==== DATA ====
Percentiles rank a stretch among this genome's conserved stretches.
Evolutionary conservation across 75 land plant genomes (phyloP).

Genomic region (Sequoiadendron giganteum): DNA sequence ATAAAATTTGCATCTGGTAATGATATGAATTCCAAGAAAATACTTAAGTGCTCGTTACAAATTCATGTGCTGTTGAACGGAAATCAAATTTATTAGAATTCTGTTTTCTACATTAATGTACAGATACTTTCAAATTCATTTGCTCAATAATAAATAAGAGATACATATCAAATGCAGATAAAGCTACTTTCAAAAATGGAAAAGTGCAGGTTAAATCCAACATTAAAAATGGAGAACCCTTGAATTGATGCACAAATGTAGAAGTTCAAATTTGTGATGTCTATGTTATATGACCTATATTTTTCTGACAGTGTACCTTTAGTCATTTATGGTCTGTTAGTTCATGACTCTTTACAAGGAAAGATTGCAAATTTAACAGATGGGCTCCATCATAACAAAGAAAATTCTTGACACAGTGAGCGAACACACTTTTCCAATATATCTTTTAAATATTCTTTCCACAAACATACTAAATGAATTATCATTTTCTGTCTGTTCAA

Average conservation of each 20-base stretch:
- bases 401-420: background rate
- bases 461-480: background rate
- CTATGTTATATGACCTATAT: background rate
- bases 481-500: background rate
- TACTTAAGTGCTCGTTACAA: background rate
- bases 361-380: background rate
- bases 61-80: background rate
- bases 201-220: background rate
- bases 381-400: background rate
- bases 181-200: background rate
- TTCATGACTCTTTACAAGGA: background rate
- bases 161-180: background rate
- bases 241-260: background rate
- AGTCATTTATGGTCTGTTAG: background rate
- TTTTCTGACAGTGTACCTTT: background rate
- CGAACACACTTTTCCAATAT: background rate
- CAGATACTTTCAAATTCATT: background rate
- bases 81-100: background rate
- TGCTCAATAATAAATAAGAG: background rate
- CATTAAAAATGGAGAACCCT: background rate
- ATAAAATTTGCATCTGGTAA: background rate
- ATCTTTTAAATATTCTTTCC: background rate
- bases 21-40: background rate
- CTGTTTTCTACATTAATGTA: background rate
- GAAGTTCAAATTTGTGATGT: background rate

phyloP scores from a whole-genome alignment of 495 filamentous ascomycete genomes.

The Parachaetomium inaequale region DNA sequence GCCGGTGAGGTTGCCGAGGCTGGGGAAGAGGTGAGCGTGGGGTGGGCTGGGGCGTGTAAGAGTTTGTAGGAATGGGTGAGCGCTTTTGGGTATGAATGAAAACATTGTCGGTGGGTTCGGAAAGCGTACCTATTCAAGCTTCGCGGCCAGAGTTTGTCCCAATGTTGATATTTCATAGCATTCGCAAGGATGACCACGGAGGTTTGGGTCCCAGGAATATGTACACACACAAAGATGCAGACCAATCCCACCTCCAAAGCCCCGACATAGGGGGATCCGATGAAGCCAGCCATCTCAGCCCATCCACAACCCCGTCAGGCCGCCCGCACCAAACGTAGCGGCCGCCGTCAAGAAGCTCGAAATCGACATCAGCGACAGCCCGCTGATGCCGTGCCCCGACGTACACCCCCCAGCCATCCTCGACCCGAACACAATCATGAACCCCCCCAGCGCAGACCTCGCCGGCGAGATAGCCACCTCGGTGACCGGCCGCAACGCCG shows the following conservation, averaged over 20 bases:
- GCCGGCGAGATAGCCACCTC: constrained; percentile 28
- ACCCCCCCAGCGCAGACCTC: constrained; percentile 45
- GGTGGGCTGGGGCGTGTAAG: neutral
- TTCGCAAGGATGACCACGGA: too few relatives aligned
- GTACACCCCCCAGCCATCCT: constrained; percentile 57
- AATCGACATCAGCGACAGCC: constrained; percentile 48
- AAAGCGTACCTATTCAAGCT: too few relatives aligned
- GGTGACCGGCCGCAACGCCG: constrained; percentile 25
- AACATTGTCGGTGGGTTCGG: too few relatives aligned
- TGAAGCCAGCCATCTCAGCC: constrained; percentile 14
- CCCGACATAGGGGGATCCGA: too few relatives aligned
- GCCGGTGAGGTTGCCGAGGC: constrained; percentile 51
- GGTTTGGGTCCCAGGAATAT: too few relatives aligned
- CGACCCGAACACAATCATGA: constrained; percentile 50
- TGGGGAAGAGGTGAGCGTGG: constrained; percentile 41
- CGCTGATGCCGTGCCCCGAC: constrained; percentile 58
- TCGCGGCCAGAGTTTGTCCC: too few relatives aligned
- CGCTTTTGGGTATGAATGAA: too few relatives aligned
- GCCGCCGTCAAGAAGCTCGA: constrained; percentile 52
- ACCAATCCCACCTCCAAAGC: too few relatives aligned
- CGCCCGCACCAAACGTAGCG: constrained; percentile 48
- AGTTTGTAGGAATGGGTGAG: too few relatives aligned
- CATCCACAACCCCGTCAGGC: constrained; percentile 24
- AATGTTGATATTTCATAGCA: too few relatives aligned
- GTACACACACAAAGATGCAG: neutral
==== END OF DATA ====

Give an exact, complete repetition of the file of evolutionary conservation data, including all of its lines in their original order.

Percentiles rank a stretch among this genome's conserved stretches.
Evolutionary conservation across 75 land plant genomes (phyloP).

Genomic region (Sequoiadendron giganteum): DNA sequence ATAAAATTTGCATCTGGTAATGATATGAATTCCAAGAAAATACTTAAGTGCTCGTTACAAATTCATGTGCTGTTGAACGGAAATCAAATTTATTAGAATTCTGTTTTCTACATTAATGTACAGATACTTTCAAATTCATTTGCTCAATAATAAATAAGAGATACATATCAAATGCAGATAAAGCTACTTTCAAAAATGGAAAAGTGCAGGTTAAATCCAACATTAAAAATGGAGAACCCTTGAATTGATGCACAAATGTAGAAGTTCAAATTTGTGATGTCTATGTTATATGACCTATATTTTTCTGACAGTGTACCTTTAGTCATTTATGGTCTGTTAGTTCATGACTCTTTACAAGGAAAGATTGCAAATTTAACAGATGGGCTCCATCATAACAAAGAAAATTCTTGACACAGTGAGCGAACACACTTTTCCAATATATCTTTTAAATATTCTTTCCACAAACATACTAAATGAATTATCATTTTCTGTCTGTTCAA

Average conservation of each 20-base stretch:
- bases 401-420: background rate
- bases 461-480: background rate
- CTATGTTATATGACCTATAT: background rate
- bases 481-500: background rate
- TACTTAAGTGCTCGTTACAA: background rate
- bases 361-380: background rate
- bases 61-80: background rate
- bases 201-220: background rate
- bases 381-400: background rate
- bases 181-200: background rate
- TTCATGACTCTTTACAAGGA: background rate
- bases 161-180: background rate
- bases 241-260: background rate
- AGTCATTTATGGTCTGTTAG: background rate
- TTTTCTGACAGTGTACCTTT: background rate
- CGAACACACTTTTCCAATAT: background rate
- CAGATACTTTCAAATTCATT: background rate
- bases 81-100: background rate
- TGCTCAATAATAAATAAGAG: background rate
- CATTAAAAATGGAGAACCCT: background rate
- ATAAAATTTGCATCTGGTAA: background rate
- ATCTTTTAAATATTCTTTCC: background rate
- bases 21-40: background rate
- CTGTTTTCTACATTAATGTA: background rate
- GAAGTTCAAATTTGTGATGT: background rate

phyloP scores from a whole-genome alignment of 495 filamentous ascomycete genomes.

The Parachaetomium inaequale region DNA sequence GCCGGTGAGGTTGCCGAGGCTGGGGAAGAGGTGAGCGTGGGGTGGGCTGGGGCGTGTAAGAGTTTGTAGGAATGGGTGAGCGCTTTTGGGTATGAATGAAAACATTGTCGGTGGGTTCGGAAAGCGTACCTATTCAAGCTTCGCGGCCAGAGTTTGTCCCAATGTTGATATTTCATAGCATTCGCAAGGATGACCACGGAGGTTTGGGTCCCAGGAATATGTACACACACAAAGATGCAGACCAATCCCACCTCCAAAGCCCCGACATAGGGGGATCCGATGAAGCCAGCCATCTCAGCCCATCCACAACCCCGTCAGGCCGCCCGCACCAAACGTAGCGGCCGCCGTCAAGAAGCTCGAAATCGACATCAGCGACAGCCCGCTGATGCCGTGCCCCGACGTACACCCCCCAGCCATCCTCGACCCGAACACAATCATGAACCCCCCCAGCGCAGACCTCGCCGGCGAGATAGCCACCTCGGTGACCGGCCGCAACGCCG shows the following conservation, averaged over 20 bases:
- GCCGGCGAGATAGCCACCTC: constrained; percentile 28
- ACCCCCCCAGCGCAGACCTC: constrained; percentile 45
- GGTGGGCTGGGGCGTGTAAG: neutral
- TTCGCAAGGATGACCACGGA: too few relatives aligned
- GTACACCCCCCAGCCATCCT: constrained; percentile 57
- AATCGACATCAGCGACAGCC: constrained; percentile 48
- AAAGCGTACCTATTCAAGCT: too few relatives aligned
- GGTGACCGGCCGCAACGCCG: constrained; percentile 25
- AACATTGTCGGTGGGTTCGG: too few relatives aligned
- TGAAGCCAGCCATCTCAGCC: constrained; percentile 14
- CCCGACATAGGGGGATCCGA: too few relatives aligned
- GCCGGTGAGGTTGCCGAGGC: constrained; percentile 51
- GGTTTGGGTCCCAGGAATAT: too few relatives aligned
- CGACCCGAACACAATCATGA: constrained; percentile 50
- TGGGGAAGAGGTGAGCGTGG: constrained; percentile 41
- CGCTGATGCCGTGCCCCGAC: constrained; percentile 58
- TCGCGGCCAGAGTTTGTCCC: too few relatives aligned
- CGCTTTTGGGTATGAATGAA: too few relatives aligned
- GCCGCCGTCAAGAAGCTCGA: constrained; percentile 52
- ACCAATCCCACCTCCAAAGC: too few relatives aligned
- CGCCCGCACCAAACGTAGCG: constrained; percentile 48
- AGTTTGTAGGAATGGGTGAG: too few relatives aligned
- CATCCACAACCCCGTCAGGC: constrained; percentile 24
- AATGTTGATATTTCATAGCA: too few relatives aligned
- GTACACACACAAAGATGCAG: neutral